How To

How To Fix The WHEA Uncorrectable Error (Quick Guide)

Well, the Windows Hardware Error Architecture (WHEA) uncorrectable error is a Windows stop code displayed on a blue screen. When WHEA Uncorrectable error occurs, your computer will compile some diagnostic data before restarting. However, if the underlying problem is not resolved, your computer will ultimately crash with the same WHEA uncorrectable error message. WHEA uncorrectable errors are typically connected with malfunctioning hardware, but they can also be caused by driver conflicts, missing Windows updates, and even overclocking.

How The WHEA Uncorrectable Error Appears

When this error occurs, you will often receive one of the following messages:

WHEA Uncorrectable Error

WHEA Uncorrectable Error Causes

Well, the WHEA uncorrectable error is a stop code frequently shown during blue screen crashes and is caused by hardware failure. For example, a failing hard drive, faulty memory, an incorrectly situated CPU, and several other hardware faults can all result in a WHEA uncorrectable error.

This error message can be caused by driver conflicts and missing Windows updates, which cause hardware to work or not work in unexpected ways. Also, Overclocking can cause this error to appear in rare situations due to the additional pressure overclocking places on your CPU.

How To Fix WHEA Uncorrectable Error

Because most WHEA uncorrectable errors are caused by hardware failure, resolving this error generally entails locating and replacing the faulty component. However, because it is easier and less expensive to start with software, this is the ideal place to begin.

In general, you should start by checking for Windows and driver updates, followed by checks on components such as your hard drive and RAM.

1 – Use Windows Update to ensure that your system is up to date. Well, if you don’t have automatic updates turned on or an automatic update failed for some reason, you might be missing a crucial patch. Further, To make sure you’re all up to date, type “Windows Update” into your taskbar search field.

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If any updates are required, you will be given the option to install them. To be certain, choose to Check for updates.

2 – Examine your computer hardware physically. One of your hardware components may have a physical problem or failure. For example, check to see whether your cooling system is connected and working, if your RAM is securely seated in place, if components like your CPU haven’t come loose, and if everything is securely attached.

Important: Unless you’re wearing an anti-static wristband, don’t touch anything inside your computer.

3 – Make sure your drivers are up to date. One of the most prevalent reasons for the WHEA uncorrectable error is driver conflicts. When you have a driver problem, it might be difficult to determine which driver needs to be updated.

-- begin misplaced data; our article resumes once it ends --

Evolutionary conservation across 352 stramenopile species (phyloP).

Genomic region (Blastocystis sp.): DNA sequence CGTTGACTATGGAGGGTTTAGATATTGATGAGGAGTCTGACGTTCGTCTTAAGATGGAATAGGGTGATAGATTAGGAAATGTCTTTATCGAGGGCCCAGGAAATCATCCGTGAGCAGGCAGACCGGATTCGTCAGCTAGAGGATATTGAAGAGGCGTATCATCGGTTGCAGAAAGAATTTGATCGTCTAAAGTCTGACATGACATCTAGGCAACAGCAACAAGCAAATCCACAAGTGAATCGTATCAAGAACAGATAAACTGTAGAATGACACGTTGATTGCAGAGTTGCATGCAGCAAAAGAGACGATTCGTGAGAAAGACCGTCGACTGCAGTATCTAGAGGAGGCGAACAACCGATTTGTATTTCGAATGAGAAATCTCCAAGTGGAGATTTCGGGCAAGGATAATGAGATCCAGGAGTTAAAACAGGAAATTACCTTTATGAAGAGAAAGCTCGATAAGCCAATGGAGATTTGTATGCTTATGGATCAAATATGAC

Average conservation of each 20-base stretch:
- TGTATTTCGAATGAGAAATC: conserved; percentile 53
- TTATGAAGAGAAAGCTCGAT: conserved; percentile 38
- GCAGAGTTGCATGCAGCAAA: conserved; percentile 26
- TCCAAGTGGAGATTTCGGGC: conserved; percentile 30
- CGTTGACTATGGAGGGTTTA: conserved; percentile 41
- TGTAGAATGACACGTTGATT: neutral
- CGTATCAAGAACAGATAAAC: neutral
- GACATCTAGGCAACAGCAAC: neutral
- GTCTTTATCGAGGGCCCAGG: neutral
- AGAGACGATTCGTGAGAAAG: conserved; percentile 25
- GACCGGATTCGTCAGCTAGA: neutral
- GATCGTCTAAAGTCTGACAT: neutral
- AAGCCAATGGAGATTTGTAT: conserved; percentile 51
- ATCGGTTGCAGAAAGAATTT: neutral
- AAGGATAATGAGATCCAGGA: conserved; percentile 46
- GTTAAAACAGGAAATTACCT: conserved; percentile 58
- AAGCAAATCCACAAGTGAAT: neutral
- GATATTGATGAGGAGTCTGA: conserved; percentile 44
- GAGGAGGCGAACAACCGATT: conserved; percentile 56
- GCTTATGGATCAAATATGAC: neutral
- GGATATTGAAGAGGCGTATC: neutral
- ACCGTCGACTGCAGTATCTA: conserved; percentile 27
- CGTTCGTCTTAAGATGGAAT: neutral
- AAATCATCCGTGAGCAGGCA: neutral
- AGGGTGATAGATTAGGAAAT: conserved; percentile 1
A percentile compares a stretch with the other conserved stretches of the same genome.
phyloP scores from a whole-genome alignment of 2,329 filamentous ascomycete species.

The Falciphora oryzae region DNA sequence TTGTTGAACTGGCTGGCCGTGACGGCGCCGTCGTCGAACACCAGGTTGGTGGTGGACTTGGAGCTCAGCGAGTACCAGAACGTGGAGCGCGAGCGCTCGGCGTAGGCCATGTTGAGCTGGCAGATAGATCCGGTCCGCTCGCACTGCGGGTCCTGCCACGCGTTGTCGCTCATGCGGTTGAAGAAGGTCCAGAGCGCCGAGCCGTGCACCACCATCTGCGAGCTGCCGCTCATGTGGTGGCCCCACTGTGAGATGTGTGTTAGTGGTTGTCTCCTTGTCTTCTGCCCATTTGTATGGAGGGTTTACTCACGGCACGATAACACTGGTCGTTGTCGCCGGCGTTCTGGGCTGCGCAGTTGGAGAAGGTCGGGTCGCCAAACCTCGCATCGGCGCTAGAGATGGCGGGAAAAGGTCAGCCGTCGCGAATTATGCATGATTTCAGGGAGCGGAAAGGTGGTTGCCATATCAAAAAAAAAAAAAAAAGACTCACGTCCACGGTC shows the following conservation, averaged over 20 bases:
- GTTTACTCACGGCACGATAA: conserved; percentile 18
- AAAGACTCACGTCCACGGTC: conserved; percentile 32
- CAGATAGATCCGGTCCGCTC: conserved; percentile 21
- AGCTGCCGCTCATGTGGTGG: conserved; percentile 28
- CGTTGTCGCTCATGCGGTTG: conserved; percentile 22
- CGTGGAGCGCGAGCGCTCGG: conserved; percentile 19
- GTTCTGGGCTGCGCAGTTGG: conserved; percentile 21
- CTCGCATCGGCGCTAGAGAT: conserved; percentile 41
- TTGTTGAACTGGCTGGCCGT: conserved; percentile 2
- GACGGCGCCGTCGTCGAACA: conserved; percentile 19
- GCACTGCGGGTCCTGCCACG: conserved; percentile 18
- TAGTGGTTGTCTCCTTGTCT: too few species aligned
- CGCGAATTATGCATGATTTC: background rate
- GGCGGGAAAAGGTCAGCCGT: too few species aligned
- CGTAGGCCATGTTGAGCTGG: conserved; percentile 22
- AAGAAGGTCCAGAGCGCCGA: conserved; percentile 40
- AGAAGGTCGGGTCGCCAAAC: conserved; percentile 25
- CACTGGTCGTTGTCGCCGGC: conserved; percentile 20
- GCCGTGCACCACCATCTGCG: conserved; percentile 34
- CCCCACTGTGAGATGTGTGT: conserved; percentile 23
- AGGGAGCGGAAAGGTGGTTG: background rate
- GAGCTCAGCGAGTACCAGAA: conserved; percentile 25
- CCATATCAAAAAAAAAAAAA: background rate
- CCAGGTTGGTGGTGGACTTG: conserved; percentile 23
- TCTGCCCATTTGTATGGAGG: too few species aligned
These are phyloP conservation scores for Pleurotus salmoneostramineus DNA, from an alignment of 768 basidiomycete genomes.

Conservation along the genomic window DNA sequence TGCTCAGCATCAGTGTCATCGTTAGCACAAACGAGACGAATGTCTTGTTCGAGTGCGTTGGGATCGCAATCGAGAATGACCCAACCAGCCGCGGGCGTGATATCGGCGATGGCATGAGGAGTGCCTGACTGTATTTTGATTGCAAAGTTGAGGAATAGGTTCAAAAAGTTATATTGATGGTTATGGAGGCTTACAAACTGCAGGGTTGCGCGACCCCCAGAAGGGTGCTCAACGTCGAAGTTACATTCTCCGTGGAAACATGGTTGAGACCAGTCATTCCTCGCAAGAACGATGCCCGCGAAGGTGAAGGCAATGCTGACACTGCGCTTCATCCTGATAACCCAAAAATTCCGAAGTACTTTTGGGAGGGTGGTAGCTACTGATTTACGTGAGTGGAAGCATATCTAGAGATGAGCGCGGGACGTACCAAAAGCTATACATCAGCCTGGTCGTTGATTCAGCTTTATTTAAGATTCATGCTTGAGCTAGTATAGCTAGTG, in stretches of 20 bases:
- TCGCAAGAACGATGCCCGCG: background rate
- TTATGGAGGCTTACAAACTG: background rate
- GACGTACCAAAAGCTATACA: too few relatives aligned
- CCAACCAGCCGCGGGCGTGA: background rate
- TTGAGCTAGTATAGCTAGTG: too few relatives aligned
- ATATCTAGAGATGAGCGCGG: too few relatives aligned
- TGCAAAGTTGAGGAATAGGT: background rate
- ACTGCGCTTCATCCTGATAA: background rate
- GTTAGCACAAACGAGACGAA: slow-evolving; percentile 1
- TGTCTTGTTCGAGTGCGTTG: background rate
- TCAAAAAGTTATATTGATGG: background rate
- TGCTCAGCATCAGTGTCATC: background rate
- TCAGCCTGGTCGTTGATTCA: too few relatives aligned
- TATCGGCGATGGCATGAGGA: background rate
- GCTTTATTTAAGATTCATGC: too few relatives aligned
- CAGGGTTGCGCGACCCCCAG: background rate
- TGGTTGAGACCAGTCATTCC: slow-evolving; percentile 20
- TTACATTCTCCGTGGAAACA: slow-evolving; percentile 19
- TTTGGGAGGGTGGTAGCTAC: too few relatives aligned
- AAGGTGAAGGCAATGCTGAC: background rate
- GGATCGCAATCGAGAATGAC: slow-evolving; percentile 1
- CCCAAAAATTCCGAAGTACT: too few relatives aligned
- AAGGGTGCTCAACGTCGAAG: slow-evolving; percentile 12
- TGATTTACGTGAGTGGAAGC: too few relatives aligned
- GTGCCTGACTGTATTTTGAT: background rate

4 – To undo any recent changes to your computer, use System Restore. If you are unable to track the modification that is causing your system to experience WHEA uncorrectable errors, a system restore may be necessary. It’s a utility that allows you to restore your system to a previous state, effectively undoing any changes done in the meantime.

Warning: If you try steps 1 and 2 above before this step, you may lose any updates you have installed because the restore point you select will probably be before these updates.

5 – Using the Error Checking utility, look for hard drive problems. Because the WHEA uncorrectable error might be caused by malfunctioning hardware, using the Error Checking utility may assist you in determining the source of your problem. This utility works similarly to chkdsk in that it will notify you if your hard drive is experiencing any issues.

Note: Also, you can use chkdsk if you prefer. Well, it doesn’t have a graphical interface like the Error Checking utility, but it does provide a lot of additional options.

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6 – Use a free memory diagnostic tool to check your memory. Another hardware issue that might cause the WHEA uncorrectable error is faulty RAM/memory, and the quickest way to check for this is with a free memory diagnostic program. If one of these tools indicates that you have a poor memory, replacing your RAM may resolve your WHEA uncorrectable error.

7 – Disable overclocking in BIOS or UEFI. Easily to access your system BIOS or UEFI to undo any overclocking changes you’ve made, type “Settings” into your taskbar search field, then navigate to Update & Security > Recovery > Advanced startup > Restart now.

The restart procedure will start. Next, choose Troubleshoot > Advanced options > UEFI Firmware Settings from the menu. If your computer utilizes BIOS rather than UEFI, these settings will be slightly different.

Your computer will restart and launch UEFI or BIOS. Next, navigate to the overclocking area and turn off all overclocking.

Important: Only this fix applies if your system has been overclocked. If you bought your computer and never overclocked it, this fix doesn’t apply.

8 – As a final resort, reset Windows. When everything else fails, reset Windows. It is an irreversible process that effectively reinstalls Windows from scratch and gives you a clean slate.

Important: If you restart Windows and still get the WHEA uncorrectable error, you have a hardware problem. Inspect your hardware once more, and get expert assistance if you cannot establish which piece of hardware has failed.

Other Blue Screen Problems Such As The WHEA Uncorrectable Error

WHEA uncorrectable error is one of several that can cause Windows to display the blue screen of death. If you’re having blue screen problems, we have a comprehensive collection of blue screen error codes that will help you figure out what’s wrong.

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